I know it’s not the same as being a mom to a human baby, but I’ve been a puppy mom for many, many years now; first to Maggie and Rambler, and now to Lucy. And she’s definitely still a puppy.
We had a rather difficult time with Lucy when she was a baby, and there were plenty of days that I threatened to send her back to the farm she came from, but ultimately we all seemed to reach an understanding. A few nights ago, however, I had the opportunity to practice my ‘mom’ voice.
Lucy has a bad habit of getting up on the kitchen counters. Not leaping all the way up on the counter, but pulling herself up by the front paws to look for good stuff that might be within her reach.
Sunday night, I made spaghetti. I timed my meal preparation poorly, which is nothing new, and while I was waiting for the bread to finish baking I dished up the spaghetti and left it on the counter. As I was talking to Dave in the living room, I heard the distinct sound of a fork clinking against a bowl (my ability to hear Lucy’s misbehavior is stellar, so poor pickle doesn’t stand a chance).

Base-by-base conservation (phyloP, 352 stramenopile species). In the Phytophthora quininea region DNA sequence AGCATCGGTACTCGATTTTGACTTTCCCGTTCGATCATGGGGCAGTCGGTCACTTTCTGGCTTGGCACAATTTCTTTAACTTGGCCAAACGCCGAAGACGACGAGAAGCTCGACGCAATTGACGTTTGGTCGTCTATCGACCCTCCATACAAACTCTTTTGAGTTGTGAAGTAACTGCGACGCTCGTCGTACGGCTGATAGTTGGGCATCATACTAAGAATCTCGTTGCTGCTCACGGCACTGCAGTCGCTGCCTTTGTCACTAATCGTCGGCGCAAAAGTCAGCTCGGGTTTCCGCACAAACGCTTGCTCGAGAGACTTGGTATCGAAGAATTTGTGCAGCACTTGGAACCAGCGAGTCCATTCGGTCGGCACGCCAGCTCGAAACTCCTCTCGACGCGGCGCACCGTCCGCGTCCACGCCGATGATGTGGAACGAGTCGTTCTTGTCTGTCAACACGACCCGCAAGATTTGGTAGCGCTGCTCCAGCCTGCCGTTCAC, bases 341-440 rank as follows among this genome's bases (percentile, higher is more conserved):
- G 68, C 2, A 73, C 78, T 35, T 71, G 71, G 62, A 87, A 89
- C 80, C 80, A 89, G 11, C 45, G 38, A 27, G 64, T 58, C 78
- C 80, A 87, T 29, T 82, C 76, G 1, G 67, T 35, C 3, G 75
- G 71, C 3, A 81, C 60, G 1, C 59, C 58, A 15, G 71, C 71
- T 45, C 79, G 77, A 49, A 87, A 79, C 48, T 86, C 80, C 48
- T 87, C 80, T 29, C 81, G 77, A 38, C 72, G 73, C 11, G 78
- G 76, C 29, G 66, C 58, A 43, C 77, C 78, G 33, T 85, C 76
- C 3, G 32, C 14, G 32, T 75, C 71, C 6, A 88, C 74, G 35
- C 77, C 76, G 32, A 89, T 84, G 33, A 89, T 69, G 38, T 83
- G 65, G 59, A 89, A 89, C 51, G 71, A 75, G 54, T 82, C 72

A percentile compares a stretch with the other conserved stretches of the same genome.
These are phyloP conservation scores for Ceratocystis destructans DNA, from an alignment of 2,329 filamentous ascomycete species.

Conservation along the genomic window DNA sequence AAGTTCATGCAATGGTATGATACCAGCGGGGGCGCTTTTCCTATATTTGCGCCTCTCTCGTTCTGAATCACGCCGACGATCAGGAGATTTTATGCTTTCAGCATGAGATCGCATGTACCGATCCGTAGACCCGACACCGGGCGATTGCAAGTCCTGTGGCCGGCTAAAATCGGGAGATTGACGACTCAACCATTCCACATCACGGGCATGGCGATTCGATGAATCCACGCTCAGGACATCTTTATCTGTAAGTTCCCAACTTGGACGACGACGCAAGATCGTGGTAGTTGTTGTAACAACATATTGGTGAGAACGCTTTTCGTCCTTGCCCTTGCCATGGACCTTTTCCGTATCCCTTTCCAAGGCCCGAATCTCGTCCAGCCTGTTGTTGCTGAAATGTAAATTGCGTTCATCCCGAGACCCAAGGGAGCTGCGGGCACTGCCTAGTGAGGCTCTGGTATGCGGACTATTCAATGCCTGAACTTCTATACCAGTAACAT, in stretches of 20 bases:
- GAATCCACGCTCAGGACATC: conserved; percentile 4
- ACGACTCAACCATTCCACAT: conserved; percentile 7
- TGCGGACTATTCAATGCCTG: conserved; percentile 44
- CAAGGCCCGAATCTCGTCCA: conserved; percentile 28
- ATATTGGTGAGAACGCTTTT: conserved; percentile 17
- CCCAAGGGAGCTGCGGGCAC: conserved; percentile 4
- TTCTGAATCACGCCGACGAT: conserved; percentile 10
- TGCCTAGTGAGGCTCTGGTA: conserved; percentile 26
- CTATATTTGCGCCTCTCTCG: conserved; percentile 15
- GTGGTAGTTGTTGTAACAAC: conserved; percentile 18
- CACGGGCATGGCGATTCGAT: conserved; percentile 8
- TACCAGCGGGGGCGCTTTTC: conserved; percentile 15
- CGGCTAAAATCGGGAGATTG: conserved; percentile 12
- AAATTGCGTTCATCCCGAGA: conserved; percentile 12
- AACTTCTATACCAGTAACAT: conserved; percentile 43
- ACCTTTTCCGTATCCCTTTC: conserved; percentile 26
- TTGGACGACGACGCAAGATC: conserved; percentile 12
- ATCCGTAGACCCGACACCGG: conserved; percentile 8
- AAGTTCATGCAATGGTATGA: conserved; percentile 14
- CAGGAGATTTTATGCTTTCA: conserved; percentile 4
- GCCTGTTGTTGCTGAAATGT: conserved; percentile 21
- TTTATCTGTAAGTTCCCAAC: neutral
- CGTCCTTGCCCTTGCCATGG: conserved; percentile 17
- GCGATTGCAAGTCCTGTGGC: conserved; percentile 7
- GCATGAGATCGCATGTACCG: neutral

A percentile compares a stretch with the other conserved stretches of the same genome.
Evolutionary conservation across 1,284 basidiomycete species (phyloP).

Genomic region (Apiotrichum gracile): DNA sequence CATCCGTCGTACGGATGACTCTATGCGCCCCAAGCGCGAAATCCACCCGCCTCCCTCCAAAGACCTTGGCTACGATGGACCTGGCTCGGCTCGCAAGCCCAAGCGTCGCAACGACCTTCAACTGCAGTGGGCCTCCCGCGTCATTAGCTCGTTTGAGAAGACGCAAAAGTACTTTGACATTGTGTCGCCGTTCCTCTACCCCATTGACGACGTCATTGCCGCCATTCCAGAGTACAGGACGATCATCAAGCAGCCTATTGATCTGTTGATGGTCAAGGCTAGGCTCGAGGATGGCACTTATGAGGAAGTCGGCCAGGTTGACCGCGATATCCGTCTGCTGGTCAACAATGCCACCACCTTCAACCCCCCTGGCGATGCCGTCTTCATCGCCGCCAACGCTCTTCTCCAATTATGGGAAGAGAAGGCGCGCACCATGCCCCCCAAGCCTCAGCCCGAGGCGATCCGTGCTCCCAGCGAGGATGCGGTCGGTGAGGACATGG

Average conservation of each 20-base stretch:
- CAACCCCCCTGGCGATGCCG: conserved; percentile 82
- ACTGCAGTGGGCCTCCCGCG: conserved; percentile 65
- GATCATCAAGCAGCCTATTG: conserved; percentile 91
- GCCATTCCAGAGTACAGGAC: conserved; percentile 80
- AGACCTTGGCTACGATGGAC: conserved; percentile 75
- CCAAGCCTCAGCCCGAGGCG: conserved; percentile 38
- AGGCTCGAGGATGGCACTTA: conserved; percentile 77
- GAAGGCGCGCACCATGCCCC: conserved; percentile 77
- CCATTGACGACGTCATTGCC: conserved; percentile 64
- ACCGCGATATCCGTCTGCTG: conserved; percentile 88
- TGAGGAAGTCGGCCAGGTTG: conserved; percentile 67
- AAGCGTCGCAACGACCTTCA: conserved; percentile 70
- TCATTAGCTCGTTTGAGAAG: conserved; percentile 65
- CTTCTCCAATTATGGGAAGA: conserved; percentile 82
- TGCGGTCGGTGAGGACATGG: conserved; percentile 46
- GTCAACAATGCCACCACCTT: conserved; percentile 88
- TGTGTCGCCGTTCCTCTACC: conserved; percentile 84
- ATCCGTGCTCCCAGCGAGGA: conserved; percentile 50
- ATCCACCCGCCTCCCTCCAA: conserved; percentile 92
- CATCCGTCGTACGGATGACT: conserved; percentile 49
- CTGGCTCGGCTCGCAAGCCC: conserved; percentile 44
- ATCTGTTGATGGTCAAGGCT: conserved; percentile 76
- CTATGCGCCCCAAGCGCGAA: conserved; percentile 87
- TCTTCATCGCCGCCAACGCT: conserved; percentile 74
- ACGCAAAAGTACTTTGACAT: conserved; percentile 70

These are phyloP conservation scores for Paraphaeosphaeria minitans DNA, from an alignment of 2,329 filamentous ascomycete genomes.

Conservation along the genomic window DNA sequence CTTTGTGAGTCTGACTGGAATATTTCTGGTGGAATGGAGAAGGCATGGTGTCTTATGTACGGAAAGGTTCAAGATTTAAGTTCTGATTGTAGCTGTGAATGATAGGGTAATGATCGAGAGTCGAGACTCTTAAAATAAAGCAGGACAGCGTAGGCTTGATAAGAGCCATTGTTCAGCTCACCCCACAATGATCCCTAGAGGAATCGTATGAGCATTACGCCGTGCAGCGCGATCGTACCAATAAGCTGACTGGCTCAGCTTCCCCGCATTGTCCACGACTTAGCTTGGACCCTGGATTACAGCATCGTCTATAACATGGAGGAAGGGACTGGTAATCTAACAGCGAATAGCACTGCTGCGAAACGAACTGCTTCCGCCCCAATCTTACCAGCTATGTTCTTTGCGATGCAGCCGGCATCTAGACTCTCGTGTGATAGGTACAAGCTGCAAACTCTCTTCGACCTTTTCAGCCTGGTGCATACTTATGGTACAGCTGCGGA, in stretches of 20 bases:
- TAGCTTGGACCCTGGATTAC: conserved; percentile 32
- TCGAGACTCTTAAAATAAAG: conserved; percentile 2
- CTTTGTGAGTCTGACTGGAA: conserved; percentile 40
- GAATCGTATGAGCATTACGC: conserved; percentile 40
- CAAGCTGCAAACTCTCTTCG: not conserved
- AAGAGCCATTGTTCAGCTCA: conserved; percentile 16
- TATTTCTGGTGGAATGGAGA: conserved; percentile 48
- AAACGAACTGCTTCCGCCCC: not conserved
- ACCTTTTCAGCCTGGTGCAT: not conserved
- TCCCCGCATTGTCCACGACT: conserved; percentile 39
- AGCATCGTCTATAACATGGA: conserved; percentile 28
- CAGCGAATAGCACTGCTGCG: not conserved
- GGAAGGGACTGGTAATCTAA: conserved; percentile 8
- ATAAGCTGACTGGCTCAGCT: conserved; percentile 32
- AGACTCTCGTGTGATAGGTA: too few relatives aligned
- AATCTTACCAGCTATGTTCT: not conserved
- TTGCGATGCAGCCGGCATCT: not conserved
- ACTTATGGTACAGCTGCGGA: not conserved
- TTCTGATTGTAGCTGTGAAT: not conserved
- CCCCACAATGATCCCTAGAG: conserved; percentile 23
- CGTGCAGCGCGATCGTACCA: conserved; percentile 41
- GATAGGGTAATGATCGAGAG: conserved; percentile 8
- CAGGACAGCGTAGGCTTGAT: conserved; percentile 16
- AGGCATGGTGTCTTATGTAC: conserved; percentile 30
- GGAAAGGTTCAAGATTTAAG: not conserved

Lucy had not only pulled herself up to the counter and stuck her tongue into one bowl of spaghetti, but both bowls. An entire batch of spaghetti, ruined.
She’s grabbed things from the counter and run outside before (like my precious Milky Ways), but she’s never slurped her way through a bowl of food.
Cue the mom voice.
I scolded her so much that she cowered. You’d think I beat the poor dog the way she cowered. And then she ran upstairs to hide.
We needed to punish her, but we didn’t want to put her in her kennel. She actually likes her kennel, and we didn’t want to associate a place she likes with punishment. So Dave put her outside and shut the door, where she stayed for the next half hour while we made a new batch of spaghetti and ate it. Doggy time-out, I guess.
When we finally let her back in the house, she wouldn’t come near me. In fact, she stayed as far away as possible. Maybe she knew she had behaved badly, or maybe she was pouting. But she kept it up for so long that I started to feel guilty. “What if she thinks I don’t love her anymore?” I asked Dave. He laughed. And reminded me that I need to get over thinking like that.
If anyone has tips for training a dog to stay off the counter, let me know. Somehow, I think it might be easier than raising a human child.